Here are Jerusalem's biblical zoo upcoming plans

Corona times have proven challenging for most of Jerusalem’s attractions, but for the zoo's team, it has provided them with amazing opportunities for growth and renewal.

 JERUSALEM PACHYDERMS: Tamar (L) and Susan.  (photo credit: FUN IN JERUSALEM)
JERUSALEM PACHYDERMS: Tamar (L) and Susan.
(photo credit: FUN IN JERUSALEM)

When I was invited to take a tour of the Tisch Family Biblical Zoo in Jerusalem, led by the new educational director, Noam Mozes, and zoo marketing manager Maya German, I expected to see the zoo that I had fallen in love with when I dated my husband, spent afternoons strolling with my kids, and visited with family and friends.

What I did not expect was how inspired I would feel as I heard about Mozes and German’s vision for making the Tisch Family Biblical Zoo more than just a popular tourist attraction, but transforming it into an incredible educational resource and a center of innovation and learning in Jerusalem.

The zoo’s mission remains to bring the public closer to nature, to teach the importance of conservation, and to protect endangered species and wildlife.

Mozes started our meeting by quoting zoo CEO Ziv Ayalon, who sees it as a “small but important part of a much bigger picture: a large, global picture with breeding projects, international conservation efforts, education and a vision for the future.”

The challenge Mozes and German face is how to keep true to its mission and relevant to today’s children and teens.

 MONKEYING AROUND. (credit: MAYA GERMAN) MONKEYING AROUND. (credit: MAYA GERMAN)

Over the past year, Mozes and his team have introduced a new range of experiential educational programming, tours and activities at the zoo, designed to build an ongoing relationship between the animals and the public.

“For me, a visit to the zoo is a wonderful learning opportunity,” said Mozes. “My goal is for people from all walks of life to leave here feeling like they know much more about the inter-connection between people, animals, plants and the environment then before they arrived.”

Corona times have proven challenging for most of Jerusalem’s attractions, but for Mozes and his team, it has provided them with amazing opportunities for growth and renewal. This is just a short description of some of the many new programs happening at the zoo in addition to the popular chugim and summer camp programs.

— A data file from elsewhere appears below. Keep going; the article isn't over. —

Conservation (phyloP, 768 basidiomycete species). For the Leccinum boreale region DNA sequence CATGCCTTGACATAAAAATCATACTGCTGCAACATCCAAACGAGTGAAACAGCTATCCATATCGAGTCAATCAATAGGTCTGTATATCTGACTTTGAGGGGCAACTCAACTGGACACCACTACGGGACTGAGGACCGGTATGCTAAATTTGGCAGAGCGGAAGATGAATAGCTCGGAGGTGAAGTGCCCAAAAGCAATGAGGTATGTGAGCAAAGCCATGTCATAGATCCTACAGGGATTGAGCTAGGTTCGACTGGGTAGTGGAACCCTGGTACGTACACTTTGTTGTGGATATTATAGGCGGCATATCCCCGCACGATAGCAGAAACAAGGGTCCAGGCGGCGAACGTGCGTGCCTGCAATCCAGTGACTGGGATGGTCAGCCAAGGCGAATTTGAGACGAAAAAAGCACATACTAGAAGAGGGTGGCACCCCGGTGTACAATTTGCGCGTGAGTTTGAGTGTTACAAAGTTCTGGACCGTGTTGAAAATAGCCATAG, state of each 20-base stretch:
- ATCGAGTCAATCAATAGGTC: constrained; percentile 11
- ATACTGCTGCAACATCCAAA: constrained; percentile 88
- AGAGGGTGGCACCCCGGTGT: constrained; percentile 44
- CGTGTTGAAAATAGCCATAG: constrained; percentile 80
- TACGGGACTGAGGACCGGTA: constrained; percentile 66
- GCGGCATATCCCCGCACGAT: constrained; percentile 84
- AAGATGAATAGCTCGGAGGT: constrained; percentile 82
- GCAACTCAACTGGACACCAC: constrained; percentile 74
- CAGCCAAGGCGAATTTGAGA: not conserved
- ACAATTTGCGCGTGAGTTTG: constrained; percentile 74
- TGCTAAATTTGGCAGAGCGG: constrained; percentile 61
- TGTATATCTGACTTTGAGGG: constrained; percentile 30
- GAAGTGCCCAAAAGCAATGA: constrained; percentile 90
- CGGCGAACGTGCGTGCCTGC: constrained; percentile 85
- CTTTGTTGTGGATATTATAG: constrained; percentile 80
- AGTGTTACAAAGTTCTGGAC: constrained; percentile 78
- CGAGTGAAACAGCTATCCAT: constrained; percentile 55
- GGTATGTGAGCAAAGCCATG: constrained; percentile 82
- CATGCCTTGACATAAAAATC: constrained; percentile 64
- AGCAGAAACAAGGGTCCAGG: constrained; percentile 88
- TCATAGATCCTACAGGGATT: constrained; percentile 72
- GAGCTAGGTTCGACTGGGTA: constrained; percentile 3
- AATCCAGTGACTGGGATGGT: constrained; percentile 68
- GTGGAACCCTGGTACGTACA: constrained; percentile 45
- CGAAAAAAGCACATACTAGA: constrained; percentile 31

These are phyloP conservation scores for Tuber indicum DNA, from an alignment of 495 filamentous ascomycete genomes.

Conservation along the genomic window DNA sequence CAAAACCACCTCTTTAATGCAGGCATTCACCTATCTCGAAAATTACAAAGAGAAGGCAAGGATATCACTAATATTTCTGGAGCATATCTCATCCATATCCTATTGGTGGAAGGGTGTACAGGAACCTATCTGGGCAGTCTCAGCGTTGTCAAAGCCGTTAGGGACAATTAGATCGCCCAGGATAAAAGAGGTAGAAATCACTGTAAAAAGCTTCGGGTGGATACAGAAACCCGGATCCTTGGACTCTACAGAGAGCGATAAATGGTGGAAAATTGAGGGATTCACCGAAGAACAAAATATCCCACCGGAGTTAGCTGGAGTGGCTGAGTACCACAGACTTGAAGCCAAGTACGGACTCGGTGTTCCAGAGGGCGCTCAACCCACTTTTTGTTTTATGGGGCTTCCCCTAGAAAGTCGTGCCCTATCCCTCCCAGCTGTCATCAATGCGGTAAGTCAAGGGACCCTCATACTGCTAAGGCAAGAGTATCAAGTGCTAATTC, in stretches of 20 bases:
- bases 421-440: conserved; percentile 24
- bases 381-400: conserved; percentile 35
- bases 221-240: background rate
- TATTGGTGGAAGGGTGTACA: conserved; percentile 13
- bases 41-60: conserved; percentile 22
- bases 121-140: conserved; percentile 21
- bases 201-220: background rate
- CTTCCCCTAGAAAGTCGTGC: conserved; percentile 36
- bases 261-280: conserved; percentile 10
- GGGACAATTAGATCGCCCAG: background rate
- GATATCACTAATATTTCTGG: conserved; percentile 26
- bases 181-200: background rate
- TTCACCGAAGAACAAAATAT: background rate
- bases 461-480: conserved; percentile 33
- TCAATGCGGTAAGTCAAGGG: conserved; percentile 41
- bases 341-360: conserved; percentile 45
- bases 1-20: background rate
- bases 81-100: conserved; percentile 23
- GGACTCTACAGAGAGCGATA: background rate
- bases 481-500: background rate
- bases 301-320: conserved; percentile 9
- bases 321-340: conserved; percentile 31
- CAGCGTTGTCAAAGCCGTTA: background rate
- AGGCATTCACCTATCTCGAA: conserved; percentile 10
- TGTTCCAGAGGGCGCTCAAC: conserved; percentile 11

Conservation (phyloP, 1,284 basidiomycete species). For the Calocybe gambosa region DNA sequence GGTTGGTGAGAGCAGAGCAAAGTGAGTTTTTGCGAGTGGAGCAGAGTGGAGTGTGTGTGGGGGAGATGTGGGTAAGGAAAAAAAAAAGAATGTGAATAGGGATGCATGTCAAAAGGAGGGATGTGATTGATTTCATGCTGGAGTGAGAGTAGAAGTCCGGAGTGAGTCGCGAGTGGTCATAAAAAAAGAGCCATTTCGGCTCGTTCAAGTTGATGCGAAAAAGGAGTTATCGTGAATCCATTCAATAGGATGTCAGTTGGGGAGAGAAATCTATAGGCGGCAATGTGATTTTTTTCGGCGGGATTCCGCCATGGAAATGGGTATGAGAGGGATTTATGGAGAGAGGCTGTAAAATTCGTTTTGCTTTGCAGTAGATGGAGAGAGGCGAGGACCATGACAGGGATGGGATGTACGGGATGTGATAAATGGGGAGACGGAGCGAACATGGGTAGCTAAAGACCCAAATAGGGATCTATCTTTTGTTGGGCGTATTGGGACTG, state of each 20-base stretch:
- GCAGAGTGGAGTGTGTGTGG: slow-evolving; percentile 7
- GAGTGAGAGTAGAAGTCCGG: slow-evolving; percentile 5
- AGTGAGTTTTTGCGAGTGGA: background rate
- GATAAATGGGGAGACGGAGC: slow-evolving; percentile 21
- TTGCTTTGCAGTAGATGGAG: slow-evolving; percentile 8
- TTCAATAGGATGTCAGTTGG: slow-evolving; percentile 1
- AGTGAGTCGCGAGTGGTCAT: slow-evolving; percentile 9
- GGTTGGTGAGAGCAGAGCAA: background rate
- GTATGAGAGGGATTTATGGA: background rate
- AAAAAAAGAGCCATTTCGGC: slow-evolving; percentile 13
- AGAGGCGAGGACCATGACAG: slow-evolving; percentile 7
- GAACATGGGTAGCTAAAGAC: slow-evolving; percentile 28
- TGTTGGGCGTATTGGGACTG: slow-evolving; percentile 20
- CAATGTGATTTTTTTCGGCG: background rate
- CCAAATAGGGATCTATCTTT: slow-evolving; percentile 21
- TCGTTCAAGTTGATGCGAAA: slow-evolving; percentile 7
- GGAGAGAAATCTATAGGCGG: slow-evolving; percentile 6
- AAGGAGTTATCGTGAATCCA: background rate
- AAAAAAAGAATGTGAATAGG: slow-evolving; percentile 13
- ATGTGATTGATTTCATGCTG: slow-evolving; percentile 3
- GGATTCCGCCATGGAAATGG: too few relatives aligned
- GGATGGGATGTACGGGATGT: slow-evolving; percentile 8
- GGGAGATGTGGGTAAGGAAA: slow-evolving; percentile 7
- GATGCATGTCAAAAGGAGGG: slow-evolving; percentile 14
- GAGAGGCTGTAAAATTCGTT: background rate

A HANUKKAH visit.  (credit: MIRIAM KOSCHITZKY) A HANUKKAH visit. (credit: MIRIAM KOSCHITZKY)

Field Schooling

This year Mozes expanded the Tisch Family Biblical Zoo outdoor learning program to six more schools, sponsored by the Jerusalem Foundation and representing all sectors of Jerusalem’s diverse population. It includes children with special needs, and youth at risk who are accompanied by a guide and their school teacher.

Students visit the zoo once a week for tailored educational programming, using the animals and the environment as a springboard for sharing ideas and learning.

“The uniqueness of the zoo’s setting makes this the perfect backdrop for lessons in reading, writing, biology, environmental studies, behavioral studies, social studies and so much more,” said Mozes. “Kids have been particularly affected by the pandemic. The outdoor learning sessions have been a great way to combat the negative effects. Parental and educator feedback has been great. They are telling us that the kids’ concentration, communication and relationship skills have all improved dramatically, and they’ve learned core subjects at the same time.”

 ON A Night in the Zoo Tour.  (credit: KERRY ROSENFELD) ON A Night in the Zoo Tour. (credit: KERRY ROSENFELD)

Zoo in a Box

During corona, when school field trips were canceled, the team created special educational boxes filled with materials and resources to teach gan-age children about animals. Kids learned about proportion by comparing their footprints to those of elephants; created their own animal eggs and watched them hatch; and experienced the animal habitat by building a bird’s nest and painting birds’ eggs. These boxes are still being widely distributed to preschools throughout Jerusalem, giving kids their first hands-on understanding of the basics of the animal world.

 ENJOYING THE fresh air. (credit: KERRY ROSENFELD) ENJOYING THE fresh air. (credit: KERRY ROSENFELD)

Experiencing Youth Movements: Tenuat Noah